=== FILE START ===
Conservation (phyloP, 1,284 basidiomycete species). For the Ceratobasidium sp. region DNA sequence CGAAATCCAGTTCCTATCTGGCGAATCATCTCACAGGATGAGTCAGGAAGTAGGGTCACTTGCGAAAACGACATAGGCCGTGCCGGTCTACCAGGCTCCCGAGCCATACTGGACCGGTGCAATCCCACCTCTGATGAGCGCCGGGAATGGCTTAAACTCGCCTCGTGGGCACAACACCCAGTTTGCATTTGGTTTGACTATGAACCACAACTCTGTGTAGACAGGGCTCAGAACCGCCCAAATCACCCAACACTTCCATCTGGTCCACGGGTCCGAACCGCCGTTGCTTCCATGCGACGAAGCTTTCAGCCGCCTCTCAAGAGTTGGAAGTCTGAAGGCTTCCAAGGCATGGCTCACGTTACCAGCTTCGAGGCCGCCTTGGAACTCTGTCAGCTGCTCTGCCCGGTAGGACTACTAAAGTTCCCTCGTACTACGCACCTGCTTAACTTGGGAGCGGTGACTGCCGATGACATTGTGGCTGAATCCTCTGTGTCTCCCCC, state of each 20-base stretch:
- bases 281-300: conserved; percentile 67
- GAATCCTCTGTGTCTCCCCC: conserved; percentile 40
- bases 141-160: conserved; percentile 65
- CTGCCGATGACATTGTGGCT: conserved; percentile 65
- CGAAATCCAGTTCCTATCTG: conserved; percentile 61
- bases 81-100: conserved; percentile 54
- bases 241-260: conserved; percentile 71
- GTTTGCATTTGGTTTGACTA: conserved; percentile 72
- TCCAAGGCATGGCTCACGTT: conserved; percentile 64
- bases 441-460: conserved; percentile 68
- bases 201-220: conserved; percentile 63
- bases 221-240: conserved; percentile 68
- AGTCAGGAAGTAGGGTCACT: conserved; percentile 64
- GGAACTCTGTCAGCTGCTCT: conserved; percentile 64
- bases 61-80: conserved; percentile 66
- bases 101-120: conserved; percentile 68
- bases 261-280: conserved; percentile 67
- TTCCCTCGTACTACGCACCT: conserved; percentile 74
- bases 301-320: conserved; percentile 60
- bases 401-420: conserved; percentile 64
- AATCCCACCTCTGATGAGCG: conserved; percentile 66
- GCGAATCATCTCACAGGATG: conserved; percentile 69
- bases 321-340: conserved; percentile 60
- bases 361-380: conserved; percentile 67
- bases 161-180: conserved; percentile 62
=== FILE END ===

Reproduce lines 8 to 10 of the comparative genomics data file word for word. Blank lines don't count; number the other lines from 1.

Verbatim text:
- bases 241-260: conserved; percentile 71
- GTTTGCATTTGGTTTGACTA: conserved; percentile 72
- TCCAAGGCATGGCTCACGTT: conserved; percentile 64